The God-man: Fully God (According to His Deeds)
The following is an edited transcript of the TheoTalk episode with the same title.
People often associate Jesus with his miracles. And rightly so.
In Luke 4, Jesus affirmed he was God’s Messiah by quoting from and applying to himself a Messianic prophecy from Isaiah 61, which declared that when Messiah came, he would conquer the curse of sin and its effects. And so, through his restorative, renewing, healing miracles, Jesus demonstrated he was who he claimed to be: God’s Messiah; the King who had come to reestablish God’s righteous reign upon the Earth. But he also showed he was something more.
Though God had, throughout history, called others to perform miracles in his name, and though Jesus performed miracles through the power of the Holy Spirit, a handful of Jesus’s miracles demonstrate he possessed a divine authority no mere prophet or representative of God could. They show Jesus possessed within himself the capacity to do what only God could do. In this lesson, we’ll consider two of these miracles.
The first takes place in Mark 2, as Jesus is healing people in a home that became so crowded, so packed with people, nobody else could get in, at least not through the front door. So the friends of a paralyzed man who really wanted him to be healed by Jesus hauled him onto the roof of the house, cut a hole in the roof, and lowered their friend down.
…when Jesus saw their faith, he said to the paralytic “son, your sins are forgiven.” Now some of the scribes were sitting there questioning in their hearts. Why does this man speak like this? He is blaspheming. Who can forgive sins, but God alone?(Mark 2:5-7, ESV)
This is a fair question. After all, only the one who is sinned against can forgive another’s sin against him; which means, by claiming to forgive this man’s sins against God, Jesus was claiming to be God himself. Look what happens next:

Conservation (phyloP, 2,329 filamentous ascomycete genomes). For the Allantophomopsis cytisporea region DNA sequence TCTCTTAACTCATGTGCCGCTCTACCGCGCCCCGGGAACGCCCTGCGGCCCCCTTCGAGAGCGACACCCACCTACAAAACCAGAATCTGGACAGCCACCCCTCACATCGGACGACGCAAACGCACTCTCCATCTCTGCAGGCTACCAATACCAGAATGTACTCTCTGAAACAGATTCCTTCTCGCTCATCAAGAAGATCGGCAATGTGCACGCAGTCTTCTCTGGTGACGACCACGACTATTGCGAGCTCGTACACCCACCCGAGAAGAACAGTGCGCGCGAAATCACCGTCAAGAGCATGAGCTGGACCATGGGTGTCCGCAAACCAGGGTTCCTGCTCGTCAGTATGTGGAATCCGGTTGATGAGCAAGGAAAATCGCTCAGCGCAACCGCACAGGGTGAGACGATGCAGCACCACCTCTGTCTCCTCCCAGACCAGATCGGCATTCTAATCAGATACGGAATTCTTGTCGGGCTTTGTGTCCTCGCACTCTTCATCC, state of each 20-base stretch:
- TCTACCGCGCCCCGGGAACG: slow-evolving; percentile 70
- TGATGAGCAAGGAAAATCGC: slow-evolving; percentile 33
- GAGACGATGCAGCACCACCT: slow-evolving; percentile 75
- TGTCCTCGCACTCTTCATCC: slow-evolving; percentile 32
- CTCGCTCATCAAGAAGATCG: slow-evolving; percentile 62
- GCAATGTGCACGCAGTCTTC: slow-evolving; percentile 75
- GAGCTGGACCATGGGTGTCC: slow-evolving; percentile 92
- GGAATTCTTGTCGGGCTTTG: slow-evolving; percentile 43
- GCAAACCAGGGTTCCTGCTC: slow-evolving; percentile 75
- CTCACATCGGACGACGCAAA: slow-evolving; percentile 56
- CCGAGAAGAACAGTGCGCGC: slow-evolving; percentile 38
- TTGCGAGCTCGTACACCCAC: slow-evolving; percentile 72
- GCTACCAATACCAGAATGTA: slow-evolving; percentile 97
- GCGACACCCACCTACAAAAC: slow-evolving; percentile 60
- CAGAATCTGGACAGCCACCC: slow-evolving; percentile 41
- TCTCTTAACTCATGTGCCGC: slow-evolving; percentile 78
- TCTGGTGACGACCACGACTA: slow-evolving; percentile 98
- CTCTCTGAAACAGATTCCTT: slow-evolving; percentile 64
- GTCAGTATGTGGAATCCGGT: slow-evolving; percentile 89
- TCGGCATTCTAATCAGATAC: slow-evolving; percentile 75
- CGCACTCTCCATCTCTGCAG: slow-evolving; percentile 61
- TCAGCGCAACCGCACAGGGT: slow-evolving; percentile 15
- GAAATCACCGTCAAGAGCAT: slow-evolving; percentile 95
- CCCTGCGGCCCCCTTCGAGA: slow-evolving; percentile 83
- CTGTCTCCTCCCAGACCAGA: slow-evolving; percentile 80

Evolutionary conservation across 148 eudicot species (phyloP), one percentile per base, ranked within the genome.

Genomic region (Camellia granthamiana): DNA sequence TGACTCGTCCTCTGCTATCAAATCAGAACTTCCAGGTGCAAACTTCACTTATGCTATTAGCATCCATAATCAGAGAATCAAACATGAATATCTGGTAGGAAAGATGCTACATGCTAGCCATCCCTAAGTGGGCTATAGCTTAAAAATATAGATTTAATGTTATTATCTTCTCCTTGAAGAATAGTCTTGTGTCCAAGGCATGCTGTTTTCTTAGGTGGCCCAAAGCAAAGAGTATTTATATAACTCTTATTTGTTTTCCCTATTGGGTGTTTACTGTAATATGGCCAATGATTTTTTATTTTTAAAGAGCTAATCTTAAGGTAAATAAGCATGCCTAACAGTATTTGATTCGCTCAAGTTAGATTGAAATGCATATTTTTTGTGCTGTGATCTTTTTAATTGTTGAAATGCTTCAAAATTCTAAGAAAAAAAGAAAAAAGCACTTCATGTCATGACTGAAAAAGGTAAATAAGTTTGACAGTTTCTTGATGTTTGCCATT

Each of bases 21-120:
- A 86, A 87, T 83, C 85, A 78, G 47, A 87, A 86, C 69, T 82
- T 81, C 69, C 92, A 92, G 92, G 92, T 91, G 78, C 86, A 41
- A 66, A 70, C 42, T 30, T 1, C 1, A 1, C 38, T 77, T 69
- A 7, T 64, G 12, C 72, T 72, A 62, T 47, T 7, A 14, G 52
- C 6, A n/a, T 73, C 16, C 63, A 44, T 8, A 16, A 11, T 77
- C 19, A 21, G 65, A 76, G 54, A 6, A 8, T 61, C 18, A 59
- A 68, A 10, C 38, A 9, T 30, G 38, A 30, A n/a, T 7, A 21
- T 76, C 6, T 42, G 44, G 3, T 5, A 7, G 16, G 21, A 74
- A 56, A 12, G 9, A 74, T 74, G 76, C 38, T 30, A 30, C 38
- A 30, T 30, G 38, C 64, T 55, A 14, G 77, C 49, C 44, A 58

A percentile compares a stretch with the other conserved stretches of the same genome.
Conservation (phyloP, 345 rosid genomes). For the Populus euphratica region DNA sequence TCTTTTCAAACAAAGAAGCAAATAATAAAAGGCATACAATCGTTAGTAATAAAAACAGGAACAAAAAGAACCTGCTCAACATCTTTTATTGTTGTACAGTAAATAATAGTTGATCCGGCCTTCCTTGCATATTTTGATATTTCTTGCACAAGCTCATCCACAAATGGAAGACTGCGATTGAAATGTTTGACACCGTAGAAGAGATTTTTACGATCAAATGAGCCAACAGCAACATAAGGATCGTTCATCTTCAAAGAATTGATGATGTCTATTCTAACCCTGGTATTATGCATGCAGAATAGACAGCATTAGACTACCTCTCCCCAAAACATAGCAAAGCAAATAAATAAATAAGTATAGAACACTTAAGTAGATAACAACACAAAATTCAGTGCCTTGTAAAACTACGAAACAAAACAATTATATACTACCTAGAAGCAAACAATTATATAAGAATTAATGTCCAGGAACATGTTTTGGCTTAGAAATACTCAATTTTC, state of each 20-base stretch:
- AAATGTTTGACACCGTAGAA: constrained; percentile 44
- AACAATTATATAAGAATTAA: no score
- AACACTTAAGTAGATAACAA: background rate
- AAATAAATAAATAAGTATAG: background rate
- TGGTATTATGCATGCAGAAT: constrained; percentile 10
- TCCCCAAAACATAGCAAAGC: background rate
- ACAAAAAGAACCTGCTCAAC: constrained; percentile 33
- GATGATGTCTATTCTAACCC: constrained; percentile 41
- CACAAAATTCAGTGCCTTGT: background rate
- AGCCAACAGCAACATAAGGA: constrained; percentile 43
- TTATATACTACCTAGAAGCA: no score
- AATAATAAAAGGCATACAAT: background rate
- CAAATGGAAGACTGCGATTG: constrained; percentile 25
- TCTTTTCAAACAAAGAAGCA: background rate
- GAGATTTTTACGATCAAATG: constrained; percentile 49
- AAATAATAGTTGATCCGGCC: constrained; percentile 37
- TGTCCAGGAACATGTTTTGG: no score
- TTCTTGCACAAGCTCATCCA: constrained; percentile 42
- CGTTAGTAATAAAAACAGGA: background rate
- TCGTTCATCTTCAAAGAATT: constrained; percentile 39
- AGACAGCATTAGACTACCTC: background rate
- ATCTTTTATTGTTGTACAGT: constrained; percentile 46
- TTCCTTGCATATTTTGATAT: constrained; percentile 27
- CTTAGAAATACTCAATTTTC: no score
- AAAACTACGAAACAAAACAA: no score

and immediately Jesus, perceiving in his spirit that they thus questioned within themselves, said to them, why do you question these things in your hearts? Which is easier to say to the paralytic, “your sins are forgiven” or to say, “rise, take up your bed and walk. (Mark 2:8-11, ESV)
In a sense, this is a trick question from Jesus, designed to make sure they didn’t miss what he was doing and, therefore, who he was. Notice Jesus didn’t challenge their assertion that only God can forgive sins, because that’s true. But, at the same time, he wanted them to recognize that the only one who has authority to forgive sins (God) is also the only one with the authority to remove the consequences of sin’s curse; for example, this man’s paralysis, which wasn’t the result of a specific sin he committed, but mankind’s fall in Eden.
And so, proving that he, himself had authority on earth to forgive sins as only God can, Jesus turned to the man he had just forgiven and said to him, “rise, pick up your bed and go home.” So this man went away healed, not only physically, but, more importantly, spiritually, since his sins had been forgiven by the God-man, Savior-King who possessed, as only God does, complete authority over sin and its effects.
A second miracle pointing to Jesus’s deity takes place in John 11, where Jesus raises Lazarus from the dead, after declaring he had, within himself the power to do so, something only God could claim. And yet, Jesus says in John 11:25, “I am the resurrection and the life.” In other words, I myself am the source of life. Therefore, he continues into verse 26, ”Whoever believes in me, though he die, yet shall he live. And everyone who lives and believes in me shall never die.”
Then, to back up his remarkable claim to be the source of life, after praying to the Father, whose life giving nature Jesus embodies, and whose bidding he always does, Jesus cried out with a loud voice in verse 43, “Lazarus, come out!” So, we see in verse 44, “…the man who had died came out and was alive again.” All and only because Jesus, the God-man, Savior-King, who possesses life in his being as only God does, called this dead man to live again.
In do doing, Jesus demonstrated He truly was/is “Immanuel,” “God with us,” the God who became one of us to lift us from our fall, restore to us a right relationship with him, and reestablish God’s righteous reign upon the Earth.
Next time, we’ll get a taste of how the New Testament apostles affirm with the Old Testament, together with the words and deeds of Jesus, that he was and is the one-and-only God-man, Savior-King, who came to make us and all things new.